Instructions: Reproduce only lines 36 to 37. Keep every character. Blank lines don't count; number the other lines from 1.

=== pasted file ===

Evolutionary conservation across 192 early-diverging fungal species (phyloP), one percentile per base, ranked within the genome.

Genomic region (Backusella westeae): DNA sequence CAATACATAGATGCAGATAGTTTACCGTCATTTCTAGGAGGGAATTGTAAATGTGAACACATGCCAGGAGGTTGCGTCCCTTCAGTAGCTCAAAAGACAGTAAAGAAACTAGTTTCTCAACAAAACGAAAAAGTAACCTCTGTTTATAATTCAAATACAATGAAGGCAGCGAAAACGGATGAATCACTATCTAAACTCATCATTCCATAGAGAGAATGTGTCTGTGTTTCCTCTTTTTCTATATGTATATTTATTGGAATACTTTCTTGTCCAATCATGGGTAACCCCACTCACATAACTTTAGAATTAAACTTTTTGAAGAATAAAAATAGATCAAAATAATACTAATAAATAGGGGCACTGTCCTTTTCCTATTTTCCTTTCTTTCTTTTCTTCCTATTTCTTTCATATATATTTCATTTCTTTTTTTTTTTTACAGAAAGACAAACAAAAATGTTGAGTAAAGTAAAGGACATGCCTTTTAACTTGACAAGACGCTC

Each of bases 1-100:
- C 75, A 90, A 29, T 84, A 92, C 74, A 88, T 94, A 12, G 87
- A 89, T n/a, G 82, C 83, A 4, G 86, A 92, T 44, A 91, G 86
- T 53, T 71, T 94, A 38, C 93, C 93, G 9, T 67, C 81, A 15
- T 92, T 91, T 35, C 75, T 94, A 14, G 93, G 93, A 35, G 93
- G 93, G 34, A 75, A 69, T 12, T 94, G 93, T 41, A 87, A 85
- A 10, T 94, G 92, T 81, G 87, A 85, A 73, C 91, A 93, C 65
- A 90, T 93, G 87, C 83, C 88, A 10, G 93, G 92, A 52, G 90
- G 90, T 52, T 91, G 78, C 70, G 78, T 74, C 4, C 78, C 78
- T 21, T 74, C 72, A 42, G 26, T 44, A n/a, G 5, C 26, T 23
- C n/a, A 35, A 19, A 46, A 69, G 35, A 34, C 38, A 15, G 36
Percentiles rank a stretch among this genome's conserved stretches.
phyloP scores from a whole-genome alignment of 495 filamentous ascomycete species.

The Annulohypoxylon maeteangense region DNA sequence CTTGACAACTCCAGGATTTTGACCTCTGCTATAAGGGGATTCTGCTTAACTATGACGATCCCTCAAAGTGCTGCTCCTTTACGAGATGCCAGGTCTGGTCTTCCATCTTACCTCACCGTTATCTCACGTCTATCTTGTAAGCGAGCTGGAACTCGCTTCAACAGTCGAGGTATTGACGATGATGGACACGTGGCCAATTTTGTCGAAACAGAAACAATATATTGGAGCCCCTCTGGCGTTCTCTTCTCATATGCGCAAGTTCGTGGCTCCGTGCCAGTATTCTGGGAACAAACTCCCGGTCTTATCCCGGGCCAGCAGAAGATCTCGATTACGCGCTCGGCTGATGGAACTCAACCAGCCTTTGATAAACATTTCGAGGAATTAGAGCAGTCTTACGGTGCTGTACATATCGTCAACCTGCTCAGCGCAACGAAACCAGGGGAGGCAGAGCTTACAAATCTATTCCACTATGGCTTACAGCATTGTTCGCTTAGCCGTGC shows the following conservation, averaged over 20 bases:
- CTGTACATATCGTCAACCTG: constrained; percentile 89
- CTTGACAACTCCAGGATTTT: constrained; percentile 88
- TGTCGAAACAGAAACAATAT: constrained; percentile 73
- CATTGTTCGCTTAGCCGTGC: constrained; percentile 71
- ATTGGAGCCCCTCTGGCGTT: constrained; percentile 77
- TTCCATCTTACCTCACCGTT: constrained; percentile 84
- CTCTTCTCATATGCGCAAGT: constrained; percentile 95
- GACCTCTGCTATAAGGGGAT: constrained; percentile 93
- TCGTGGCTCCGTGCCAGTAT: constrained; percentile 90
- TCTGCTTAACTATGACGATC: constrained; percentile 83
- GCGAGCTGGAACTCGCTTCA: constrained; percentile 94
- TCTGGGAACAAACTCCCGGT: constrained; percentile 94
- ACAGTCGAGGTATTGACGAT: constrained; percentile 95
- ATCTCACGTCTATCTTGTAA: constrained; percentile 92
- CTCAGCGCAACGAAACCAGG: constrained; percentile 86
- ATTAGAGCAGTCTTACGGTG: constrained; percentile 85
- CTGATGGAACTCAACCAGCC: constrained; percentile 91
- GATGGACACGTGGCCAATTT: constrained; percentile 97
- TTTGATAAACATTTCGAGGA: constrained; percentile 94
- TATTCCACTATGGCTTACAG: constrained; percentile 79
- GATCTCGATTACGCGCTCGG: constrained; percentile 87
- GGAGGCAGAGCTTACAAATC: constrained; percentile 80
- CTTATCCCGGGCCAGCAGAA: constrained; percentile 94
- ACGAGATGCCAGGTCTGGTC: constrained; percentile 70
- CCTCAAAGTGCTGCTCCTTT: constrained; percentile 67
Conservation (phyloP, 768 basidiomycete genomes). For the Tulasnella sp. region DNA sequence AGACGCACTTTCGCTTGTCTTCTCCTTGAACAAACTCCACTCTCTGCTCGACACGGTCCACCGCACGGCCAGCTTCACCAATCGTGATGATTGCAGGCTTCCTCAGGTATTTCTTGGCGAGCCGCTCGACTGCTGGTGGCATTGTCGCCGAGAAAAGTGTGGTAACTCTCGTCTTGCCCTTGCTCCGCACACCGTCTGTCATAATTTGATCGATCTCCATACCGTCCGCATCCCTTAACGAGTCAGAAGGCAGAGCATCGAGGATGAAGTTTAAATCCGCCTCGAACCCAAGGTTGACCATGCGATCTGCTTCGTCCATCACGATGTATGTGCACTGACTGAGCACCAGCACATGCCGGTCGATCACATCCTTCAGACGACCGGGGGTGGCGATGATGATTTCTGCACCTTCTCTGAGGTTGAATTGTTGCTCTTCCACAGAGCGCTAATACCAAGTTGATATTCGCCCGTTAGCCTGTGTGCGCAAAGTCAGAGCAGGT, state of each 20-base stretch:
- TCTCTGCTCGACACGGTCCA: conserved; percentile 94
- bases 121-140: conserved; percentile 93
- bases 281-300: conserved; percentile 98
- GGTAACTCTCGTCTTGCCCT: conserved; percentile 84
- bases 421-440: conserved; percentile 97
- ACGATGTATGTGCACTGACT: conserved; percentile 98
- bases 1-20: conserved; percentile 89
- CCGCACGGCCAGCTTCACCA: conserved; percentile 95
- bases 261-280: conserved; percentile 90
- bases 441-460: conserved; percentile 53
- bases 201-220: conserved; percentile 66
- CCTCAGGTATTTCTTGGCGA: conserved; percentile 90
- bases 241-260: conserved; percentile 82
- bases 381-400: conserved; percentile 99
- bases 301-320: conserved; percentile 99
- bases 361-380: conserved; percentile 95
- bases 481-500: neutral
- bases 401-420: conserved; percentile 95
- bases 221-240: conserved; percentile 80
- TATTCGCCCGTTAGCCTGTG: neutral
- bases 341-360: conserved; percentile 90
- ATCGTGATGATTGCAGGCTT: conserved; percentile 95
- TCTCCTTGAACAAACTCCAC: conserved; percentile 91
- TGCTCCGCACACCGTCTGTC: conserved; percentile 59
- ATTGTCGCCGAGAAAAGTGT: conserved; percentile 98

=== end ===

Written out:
- TATTCCACTATGGCTTACAG: constrained; percentile 79
- GATCTCGATTACGCGCTCGG: constrained; percentile 87